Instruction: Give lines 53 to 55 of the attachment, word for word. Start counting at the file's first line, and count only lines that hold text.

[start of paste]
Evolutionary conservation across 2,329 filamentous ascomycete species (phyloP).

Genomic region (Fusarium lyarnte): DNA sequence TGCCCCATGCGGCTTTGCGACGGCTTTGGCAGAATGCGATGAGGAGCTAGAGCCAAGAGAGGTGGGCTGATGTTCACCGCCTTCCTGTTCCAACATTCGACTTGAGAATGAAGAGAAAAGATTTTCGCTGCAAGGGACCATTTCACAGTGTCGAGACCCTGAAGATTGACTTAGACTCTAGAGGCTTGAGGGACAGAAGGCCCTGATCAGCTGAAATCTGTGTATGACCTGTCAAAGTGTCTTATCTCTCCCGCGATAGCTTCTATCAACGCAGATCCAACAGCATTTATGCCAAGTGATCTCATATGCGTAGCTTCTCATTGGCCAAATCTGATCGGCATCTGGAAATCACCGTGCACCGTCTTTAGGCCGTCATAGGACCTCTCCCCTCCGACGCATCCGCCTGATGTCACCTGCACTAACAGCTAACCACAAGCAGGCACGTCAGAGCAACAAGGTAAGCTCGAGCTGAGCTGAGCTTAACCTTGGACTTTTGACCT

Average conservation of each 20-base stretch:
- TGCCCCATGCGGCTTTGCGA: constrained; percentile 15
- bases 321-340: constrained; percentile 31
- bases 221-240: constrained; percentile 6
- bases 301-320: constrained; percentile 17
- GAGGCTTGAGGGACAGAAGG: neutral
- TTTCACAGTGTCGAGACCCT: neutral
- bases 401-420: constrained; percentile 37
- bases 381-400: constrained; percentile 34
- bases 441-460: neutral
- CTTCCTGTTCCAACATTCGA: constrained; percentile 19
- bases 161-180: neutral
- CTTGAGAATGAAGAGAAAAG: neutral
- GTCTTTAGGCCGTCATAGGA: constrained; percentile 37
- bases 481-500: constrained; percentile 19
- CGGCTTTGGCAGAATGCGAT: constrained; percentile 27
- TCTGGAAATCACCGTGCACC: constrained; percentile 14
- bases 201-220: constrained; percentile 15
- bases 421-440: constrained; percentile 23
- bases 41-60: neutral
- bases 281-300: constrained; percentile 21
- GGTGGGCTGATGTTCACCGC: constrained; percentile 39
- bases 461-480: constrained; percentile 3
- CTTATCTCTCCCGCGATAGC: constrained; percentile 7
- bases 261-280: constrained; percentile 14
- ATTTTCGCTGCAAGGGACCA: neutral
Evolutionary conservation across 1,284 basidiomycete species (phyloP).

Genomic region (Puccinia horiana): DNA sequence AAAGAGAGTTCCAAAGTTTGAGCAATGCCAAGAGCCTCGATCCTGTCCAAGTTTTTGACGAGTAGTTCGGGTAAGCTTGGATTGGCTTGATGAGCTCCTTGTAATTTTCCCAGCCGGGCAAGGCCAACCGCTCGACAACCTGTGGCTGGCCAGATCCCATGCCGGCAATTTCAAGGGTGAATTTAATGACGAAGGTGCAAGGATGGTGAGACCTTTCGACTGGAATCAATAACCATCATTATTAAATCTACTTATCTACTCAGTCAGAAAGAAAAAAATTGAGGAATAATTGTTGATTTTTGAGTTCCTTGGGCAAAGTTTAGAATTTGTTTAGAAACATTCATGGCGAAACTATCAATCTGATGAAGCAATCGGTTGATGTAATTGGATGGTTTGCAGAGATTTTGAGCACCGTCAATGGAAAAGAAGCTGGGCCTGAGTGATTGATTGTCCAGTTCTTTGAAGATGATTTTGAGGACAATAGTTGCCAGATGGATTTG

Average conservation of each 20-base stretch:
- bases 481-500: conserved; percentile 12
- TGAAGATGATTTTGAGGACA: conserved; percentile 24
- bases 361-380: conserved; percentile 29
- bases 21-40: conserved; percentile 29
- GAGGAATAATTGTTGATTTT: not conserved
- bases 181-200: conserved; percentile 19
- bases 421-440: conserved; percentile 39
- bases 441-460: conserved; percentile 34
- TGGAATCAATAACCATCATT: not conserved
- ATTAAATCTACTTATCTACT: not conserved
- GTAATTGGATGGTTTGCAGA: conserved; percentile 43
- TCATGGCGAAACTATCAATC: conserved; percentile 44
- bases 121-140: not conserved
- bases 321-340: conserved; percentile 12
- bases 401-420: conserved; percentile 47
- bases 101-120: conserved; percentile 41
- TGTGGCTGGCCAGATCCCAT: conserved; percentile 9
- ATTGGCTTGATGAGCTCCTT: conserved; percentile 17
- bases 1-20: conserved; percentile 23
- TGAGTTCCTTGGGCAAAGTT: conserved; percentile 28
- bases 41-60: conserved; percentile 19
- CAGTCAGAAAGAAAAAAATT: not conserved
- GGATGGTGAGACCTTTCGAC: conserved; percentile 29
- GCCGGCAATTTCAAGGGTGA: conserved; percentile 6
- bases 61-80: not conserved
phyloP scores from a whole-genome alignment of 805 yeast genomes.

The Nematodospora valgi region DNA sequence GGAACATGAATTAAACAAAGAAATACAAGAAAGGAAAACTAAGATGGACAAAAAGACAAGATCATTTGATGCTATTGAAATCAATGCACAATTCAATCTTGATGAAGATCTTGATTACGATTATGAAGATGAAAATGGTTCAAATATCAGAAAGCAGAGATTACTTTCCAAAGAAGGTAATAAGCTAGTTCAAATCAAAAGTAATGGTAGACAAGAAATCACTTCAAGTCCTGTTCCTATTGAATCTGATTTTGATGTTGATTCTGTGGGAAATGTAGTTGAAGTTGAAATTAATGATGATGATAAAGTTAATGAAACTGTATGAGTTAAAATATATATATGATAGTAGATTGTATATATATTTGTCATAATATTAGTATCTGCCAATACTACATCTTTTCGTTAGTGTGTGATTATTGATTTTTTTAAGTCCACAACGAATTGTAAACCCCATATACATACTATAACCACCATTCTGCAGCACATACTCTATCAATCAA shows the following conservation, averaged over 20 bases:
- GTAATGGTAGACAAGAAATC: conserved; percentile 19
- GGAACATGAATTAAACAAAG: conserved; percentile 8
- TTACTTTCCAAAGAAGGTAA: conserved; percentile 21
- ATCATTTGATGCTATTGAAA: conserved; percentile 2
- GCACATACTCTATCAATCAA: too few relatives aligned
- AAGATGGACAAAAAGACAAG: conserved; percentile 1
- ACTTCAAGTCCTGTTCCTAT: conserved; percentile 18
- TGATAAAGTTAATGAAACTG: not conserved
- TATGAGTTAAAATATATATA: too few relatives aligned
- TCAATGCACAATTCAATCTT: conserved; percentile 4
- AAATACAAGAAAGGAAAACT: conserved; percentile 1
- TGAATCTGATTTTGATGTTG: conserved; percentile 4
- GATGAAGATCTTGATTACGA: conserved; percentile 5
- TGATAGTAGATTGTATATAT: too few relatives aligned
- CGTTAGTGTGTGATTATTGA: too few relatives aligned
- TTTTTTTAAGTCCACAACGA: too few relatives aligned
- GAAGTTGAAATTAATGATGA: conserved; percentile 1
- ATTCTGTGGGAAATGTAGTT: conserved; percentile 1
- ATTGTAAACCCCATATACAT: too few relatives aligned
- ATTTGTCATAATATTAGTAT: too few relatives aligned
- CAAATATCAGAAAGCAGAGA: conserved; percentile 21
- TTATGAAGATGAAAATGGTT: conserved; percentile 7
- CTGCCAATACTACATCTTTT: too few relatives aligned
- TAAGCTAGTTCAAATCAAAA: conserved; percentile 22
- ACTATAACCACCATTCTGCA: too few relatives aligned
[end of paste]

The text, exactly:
- CAGTCAGAAAGAAAAAAATT: not conserved
- GGATGGTGAGACCTTTCGAC: conserved; percentile 29
- GCCGGCAATTTCAAGGGTGA: conserved; percentile 6